Crisis Numbers

Legal Resources

Youth Community Resources


About Us

Contact Us


Legal Resources

When charging a young person, the police may decide to take no action, warn a young person or refer the young person to a community program or agency rather than starting judicial proceedings. In fact, the YCJA requires that they consider so doing.

Alternatively, a Crown prosecutor may make a referral to Extra-Judicial Sanctions after the laying of a charge.

The extra-judicial sanction imposed may simply be a “caution letter” sent by a prosecutor to the young person and/or his guardian. More often, however, the young person is required to meet with a representative of the Ministry of the Solicitor General’s Young Offender Branch and/or a Youth Justice Committee. Sanctions are negotiated with the young person. If he or she complies with the sanctions within the time allotted the charge is not laid, or, if it has been laid already, it is withdrawn. If the young person does not successfully complete the program, judicial proceedings go forward.

For contact information about local Extra-Judicial Sanctions administrators and Youth Justice Committees, see the Alberta Justice website.

Notes for Defence Lawyers:

  • Young people who lack adult guidance sometimes have problems keeping their appointments and completing the sanctions imposed. If you can, try to stay in touch with the client and the local administrator of the Extra-judicial Sanctions Program during the process. Social and youth workers at the YCDO may be able to help you.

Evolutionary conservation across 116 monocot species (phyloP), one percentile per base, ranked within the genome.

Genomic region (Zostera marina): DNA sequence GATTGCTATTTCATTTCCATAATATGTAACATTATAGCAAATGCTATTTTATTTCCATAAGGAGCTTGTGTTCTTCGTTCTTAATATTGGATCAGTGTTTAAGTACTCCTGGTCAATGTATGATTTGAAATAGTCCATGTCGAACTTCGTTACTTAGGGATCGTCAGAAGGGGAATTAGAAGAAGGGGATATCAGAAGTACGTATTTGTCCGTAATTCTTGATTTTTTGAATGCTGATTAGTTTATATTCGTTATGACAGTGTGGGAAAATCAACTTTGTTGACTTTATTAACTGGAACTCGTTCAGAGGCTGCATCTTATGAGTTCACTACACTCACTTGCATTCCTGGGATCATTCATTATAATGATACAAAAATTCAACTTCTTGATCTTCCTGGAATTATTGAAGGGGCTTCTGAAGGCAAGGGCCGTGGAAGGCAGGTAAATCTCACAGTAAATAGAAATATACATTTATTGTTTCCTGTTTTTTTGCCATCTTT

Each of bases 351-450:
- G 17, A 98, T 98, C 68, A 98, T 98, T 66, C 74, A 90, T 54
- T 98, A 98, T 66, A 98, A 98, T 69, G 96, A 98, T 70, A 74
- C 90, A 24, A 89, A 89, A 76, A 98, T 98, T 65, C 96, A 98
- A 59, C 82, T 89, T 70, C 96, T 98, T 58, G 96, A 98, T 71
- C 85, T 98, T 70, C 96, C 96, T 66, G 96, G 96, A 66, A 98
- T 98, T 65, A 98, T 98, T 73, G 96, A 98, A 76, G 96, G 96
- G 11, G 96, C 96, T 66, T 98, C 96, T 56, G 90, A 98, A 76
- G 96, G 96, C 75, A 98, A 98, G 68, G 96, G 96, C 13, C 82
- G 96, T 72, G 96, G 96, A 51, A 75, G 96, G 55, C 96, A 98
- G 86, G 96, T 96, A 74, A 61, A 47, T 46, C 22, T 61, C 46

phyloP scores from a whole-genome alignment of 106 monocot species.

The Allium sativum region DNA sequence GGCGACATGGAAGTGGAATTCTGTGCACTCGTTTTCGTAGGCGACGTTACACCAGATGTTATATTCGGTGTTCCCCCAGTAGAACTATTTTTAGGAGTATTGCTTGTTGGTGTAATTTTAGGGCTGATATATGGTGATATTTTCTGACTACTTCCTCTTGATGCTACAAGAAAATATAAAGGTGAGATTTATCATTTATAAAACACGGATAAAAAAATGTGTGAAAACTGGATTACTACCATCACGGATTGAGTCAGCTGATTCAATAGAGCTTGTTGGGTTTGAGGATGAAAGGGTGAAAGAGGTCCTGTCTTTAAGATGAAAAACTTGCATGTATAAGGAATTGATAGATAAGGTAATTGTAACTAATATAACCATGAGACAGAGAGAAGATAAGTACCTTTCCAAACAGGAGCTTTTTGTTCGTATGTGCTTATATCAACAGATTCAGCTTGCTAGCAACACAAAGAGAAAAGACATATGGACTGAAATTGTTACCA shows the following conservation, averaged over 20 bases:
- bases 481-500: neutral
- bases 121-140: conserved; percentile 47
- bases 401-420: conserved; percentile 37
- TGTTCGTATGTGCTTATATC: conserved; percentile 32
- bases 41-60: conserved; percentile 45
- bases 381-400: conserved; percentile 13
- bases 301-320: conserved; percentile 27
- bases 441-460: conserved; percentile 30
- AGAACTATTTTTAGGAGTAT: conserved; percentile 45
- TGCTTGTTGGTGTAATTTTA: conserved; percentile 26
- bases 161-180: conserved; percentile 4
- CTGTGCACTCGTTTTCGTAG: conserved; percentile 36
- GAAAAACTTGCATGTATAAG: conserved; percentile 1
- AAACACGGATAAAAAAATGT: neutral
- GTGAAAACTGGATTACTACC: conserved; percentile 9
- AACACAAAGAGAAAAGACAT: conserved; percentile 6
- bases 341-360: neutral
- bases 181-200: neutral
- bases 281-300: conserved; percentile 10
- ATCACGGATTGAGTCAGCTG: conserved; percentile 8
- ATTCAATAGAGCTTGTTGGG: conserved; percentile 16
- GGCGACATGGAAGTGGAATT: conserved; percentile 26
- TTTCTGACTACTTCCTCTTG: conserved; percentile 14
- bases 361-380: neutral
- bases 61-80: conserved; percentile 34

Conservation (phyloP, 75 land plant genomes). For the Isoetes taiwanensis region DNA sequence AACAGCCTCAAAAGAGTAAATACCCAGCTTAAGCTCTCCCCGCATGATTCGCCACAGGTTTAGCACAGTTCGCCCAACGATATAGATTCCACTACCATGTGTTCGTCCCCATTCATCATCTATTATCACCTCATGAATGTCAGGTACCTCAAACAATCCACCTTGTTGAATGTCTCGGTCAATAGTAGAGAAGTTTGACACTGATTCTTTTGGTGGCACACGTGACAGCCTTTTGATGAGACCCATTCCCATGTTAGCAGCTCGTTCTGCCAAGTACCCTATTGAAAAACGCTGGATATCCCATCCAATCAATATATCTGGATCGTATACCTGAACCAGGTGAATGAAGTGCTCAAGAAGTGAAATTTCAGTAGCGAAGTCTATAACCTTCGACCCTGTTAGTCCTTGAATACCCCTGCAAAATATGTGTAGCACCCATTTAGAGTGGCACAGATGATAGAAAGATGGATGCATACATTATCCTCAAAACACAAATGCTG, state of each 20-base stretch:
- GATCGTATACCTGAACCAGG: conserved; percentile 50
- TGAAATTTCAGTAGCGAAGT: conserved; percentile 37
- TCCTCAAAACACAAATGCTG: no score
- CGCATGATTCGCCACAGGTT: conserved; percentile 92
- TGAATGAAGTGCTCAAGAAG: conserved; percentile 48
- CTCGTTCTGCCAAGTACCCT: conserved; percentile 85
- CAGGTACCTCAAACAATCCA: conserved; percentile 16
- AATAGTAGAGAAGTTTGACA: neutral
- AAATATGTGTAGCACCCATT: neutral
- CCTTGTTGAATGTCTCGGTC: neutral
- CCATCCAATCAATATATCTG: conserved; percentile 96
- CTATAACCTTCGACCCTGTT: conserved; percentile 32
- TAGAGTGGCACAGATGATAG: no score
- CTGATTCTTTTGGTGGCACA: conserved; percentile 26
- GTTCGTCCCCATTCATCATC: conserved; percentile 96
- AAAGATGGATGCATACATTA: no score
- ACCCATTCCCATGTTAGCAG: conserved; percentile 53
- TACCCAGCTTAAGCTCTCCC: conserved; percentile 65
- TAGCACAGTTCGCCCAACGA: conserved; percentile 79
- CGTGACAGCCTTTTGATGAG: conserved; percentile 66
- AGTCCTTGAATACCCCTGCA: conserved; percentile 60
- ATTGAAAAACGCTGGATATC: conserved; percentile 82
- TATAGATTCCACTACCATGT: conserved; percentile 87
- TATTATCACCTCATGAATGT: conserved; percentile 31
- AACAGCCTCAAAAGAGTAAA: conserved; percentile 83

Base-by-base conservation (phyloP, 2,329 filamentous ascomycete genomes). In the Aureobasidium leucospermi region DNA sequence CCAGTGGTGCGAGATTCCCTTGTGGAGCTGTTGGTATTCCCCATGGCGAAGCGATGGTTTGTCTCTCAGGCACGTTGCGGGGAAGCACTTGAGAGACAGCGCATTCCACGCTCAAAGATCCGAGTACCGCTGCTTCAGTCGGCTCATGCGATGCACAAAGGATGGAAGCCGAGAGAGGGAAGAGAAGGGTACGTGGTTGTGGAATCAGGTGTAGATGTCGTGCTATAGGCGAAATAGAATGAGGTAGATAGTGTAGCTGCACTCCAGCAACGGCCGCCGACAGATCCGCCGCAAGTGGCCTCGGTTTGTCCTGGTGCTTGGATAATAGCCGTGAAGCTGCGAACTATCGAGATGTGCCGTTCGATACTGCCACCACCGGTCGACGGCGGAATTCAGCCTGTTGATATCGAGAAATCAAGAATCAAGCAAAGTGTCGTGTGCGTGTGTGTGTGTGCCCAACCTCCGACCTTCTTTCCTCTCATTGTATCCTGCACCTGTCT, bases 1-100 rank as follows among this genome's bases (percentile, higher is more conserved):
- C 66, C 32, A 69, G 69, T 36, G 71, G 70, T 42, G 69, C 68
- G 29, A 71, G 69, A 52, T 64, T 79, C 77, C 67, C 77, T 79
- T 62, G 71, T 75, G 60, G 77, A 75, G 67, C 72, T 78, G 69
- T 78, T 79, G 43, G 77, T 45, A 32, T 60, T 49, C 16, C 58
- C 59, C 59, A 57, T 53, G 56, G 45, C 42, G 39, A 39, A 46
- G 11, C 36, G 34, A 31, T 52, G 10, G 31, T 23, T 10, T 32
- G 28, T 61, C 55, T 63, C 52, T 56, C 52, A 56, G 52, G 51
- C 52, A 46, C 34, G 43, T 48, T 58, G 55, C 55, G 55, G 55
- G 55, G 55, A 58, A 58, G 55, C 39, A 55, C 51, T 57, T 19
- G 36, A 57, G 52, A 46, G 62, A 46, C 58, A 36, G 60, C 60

• There is a shortage of community service work placements for young people aged 12 to 15. You may wish to ask that other sanctions be imposed on your client.


  • In some cases a Youth Justice Court may dismiss a charge even if there has only been partial completion of the extra-judicial sanctions imposed (see: s.10(5)(b) of the Youth Criminal Justice Act).


  • There is no finding of guilt when extra-judicial sanctions are successfully completed. However, lawyers should be careful when describing the extra-judicial sanctions to a young person regarding the benefit of avoiding a criminal record; it must be understood that the police maintain a record of the offence and the referral to extra-judicial sanctions for a period of time. This police record may create difficulties in obtaining a security clearance in the future.

The YCDO is funded by the Province of Alberta and the Alberta Law Foundation.